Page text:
by michelle ubben
Mamas, please let your babies grow up to be energy workers. Because right now, as it stands, energy isn’t ranking high on your list.
A recent survey of Floridians by Sachs Media Group’s Breakthrough Research division found that parents are not likely to recommend careers in energy to their children. Especially mothers. And especially to their daughters.
That’s unfortunate because the energy sector offers diverse, growing, and lucrative career possibilities for everything from engineers to lawyers to marketers.
The U.S. energy sector employs 6.4 million Americans and accounted for 14% of all new jobs created in 2016. While 55% of these worked in traditional coal, oil, and gas, almost 800,000 were employed in technologies that generate low-carbon emissions – things like renewables, nuclear, and advanced/low-emission gas. The solar workforce increased by 25% in 2016, while wind employment increased by 32%.
Opportunities abound. But public perceptions of the energy sector don’t match the reality.
In our survey, 6 of 7 parents would recommend a STEM career (science, technology, engineering, or math) to their children, but only 1 in 7 would recommend a career in energy. Fathers are twice as likely to recommend an energy career to a son than to a daughter. Mothers aren’t particularly inclined to recommend an energy career at all.
Maybe the way parents imagine energy jobs is limited to a linemen laboring in a bucket truck to get power back on after a storm or a roustabout working offshore on an oil rig.
But, in fact, careers in the energy sector are as diverse as the workforce itself. Among attendees at the recent Florida’s Women in Energy Leadership Forum, only 19% said their primary area of study related to the energy industry. The other 81% applied their education in management, law, regulation, finance, technology, or other fields to a satisfying career in energy.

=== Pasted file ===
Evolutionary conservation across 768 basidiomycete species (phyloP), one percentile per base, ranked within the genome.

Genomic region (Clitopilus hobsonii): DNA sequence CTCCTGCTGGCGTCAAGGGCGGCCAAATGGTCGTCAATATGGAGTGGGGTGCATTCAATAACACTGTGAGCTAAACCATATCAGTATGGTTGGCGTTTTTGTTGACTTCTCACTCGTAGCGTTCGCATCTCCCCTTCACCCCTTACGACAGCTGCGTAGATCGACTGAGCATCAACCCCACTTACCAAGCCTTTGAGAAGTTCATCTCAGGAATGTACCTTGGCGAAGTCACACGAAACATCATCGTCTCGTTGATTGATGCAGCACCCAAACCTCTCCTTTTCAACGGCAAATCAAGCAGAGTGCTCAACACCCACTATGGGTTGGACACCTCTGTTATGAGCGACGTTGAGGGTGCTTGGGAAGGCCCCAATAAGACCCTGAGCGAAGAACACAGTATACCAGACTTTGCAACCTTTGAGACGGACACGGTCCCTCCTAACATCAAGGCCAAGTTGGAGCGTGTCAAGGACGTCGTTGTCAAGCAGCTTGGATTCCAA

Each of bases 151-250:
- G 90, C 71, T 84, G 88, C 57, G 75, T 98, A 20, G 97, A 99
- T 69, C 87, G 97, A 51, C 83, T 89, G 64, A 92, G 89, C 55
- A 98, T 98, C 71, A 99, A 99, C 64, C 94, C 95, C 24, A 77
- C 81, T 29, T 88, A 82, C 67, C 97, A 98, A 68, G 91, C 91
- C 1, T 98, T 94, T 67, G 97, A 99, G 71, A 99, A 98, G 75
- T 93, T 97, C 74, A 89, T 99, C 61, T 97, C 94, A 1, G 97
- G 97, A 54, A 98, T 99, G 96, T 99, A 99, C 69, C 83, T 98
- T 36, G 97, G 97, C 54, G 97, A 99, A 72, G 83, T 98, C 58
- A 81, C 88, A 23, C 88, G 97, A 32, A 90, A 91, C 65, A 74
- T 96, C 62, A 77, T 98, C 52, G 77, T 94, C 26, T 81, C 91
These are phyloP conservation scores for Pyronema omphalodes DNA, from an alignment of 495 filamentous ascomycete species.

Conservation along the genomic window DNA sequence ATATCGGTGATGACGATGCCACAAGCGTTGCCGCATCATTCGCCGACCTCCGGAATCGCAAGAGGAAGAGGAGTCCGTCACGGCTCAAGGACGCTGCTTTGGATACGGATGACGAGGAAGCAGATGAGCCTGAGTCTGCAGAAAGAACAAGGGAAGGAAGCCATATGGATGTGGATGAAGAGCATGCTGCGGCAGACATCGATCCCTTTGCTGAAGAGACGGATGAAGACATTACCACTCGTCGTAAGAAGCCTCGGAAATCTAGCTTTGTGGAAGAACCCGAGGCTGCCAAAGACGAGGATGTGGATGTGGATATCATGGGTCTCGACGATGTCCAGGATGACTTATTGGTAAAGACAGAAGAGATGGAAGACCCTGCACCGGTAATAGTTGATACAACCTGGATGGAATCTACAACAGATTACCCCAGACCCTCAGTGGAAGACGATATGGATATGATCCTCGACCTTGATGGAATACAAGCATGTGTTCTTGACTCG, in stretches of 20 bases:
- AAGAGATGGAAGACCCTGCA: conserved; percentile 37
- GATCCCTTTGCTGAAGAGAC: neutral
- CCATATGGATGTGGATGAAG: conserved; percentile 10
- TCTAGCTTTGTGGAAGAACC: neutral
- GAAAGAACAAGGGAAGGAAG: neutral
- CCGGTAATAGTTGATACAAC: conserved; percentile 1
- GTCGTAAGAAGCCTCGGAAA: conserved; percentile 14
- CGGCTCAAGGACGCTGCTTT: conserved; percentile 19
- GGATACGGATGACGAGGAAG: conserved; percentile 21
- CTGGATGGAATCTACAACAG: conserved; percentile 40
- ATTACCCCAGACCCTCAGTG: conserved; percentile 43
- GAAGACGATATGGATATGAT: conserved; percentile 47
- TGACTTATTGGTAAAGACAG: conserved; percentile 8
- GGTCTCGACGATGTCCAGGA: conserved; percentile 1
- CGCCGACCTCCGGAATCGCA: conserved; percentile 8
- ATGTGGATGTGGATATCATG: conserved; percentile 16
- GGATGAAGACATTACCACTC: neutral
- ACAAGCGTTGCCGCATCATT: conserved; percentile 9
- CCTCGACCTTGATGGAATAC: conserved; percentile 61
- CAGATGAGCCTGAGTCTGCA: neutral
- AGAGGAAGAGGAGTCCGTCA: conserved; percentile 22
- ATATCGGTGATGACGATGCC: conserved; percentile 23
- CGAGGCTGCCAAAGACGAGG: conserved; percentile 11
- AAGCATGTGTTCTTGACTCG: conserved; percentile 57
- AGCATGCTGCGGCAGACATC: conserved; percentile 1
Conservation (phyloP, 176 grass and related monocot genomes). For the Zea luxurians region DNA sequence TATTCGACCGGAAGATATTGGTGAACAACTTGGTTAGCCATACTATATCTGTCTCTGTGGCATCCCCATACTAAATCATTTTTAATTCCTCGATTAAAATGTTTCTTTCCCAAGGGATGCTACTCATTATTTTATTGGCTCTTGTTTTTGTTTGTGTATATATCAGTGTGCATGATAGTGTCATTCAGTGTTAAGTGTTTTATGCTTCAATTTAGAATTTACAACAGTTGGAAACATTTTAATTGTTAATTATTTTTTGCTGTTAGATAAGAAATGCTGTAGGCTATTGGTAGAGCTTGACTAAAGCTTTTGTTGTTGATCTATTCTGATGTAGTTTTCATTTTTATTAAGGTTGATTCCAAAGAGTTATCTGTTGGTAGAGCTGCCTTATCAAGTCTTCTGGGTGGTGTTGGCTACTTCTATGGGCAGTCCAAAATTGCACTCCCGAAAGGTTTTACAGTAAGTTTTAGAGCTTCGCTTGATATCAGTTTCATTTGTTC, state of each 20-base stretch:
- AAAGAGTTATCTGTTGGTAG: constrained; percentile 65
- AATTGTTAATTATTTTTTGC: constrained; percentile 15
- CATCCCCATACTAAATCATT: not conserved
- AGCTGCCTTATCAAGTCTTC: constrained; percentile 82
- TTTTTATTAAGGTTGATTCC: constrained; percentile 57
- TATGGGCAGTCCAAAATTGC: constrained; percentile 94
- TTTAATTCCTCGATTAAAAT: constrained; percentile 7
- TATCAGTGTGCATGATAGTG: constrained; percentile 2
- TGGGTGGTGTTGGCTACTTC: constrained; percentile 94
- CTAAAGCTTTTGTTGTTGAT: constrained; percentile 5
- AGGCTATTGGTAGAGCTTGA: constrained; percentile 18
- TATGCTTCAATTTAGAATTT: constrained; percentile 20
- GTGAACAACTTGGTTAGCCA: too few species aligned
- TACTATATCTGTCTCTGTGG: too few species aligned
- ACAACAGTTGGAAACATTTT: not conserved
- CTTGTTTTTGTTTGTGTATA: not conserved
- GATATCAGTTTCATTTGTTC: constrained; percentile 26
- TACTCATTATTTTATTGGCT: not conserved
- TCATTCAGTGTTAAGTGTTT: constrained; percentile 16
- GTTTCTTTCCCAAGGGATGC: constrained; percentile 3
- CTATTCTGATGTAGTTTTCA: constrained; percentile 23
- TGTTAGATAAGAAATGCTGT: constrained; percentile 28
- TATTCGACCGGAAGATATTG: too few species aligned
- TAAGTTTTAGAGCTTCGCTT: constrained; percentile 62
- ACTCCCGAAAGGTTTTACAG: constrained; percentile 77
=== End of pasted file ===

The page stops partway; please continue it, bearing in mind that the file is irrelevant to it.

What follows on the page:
How do we know their careers are satisfying? A full 100% of those we surveyed who work in the energy field said they’d choose the same career if they had it to do over again. In contrast, only 65% of women and 75% of men working in other sectors expressed satisfaction with their choice.
Now in its fourth year, the Women in Energy forum is the brainchild of Gunster Regional Managing Shareholder Lila Jaber. It annually brings together women leaders in the energy field to share their stories, support the growth of women in the sector, and encourage students to choose energy careers.
That’s critical because women are currently underrepresented in the energy sector, making up just 22% to 34% of this field, depending on which jobs are counted. That’s far short of the workforce as a whole, where women make up 47% of workers. Yet according to our survey, women working in energy feel significantly more inspired and respected than women in other sectors, suggesting it’s an outstanding place for women to stake out a career.
So why aren’t young women flocking to the energy sector? Maybe the industry hasn’t done a great job of telling its own story. Only 11% of women surveyed said they’d ever considered it. Those who hadn’t considered energy cited these reasons: 41% weren’t aware of the opportunities there, 22% didn’t know anyone working in the field, 18% didn’t see a way to apply their skills, and 10% said it was too male-dominated. Also, 21% said they didn’t consider energy because they weren’t strong in math or science, suggesting that they weren’t aware of the diversity of career choices possible within energy.
Then again, maybe it’s the mamas – only 8% of them encouraged their daughters toward energy careers.
It seems the energy industry has a job to do in telling its own positive story. And mothers may be just the place to start.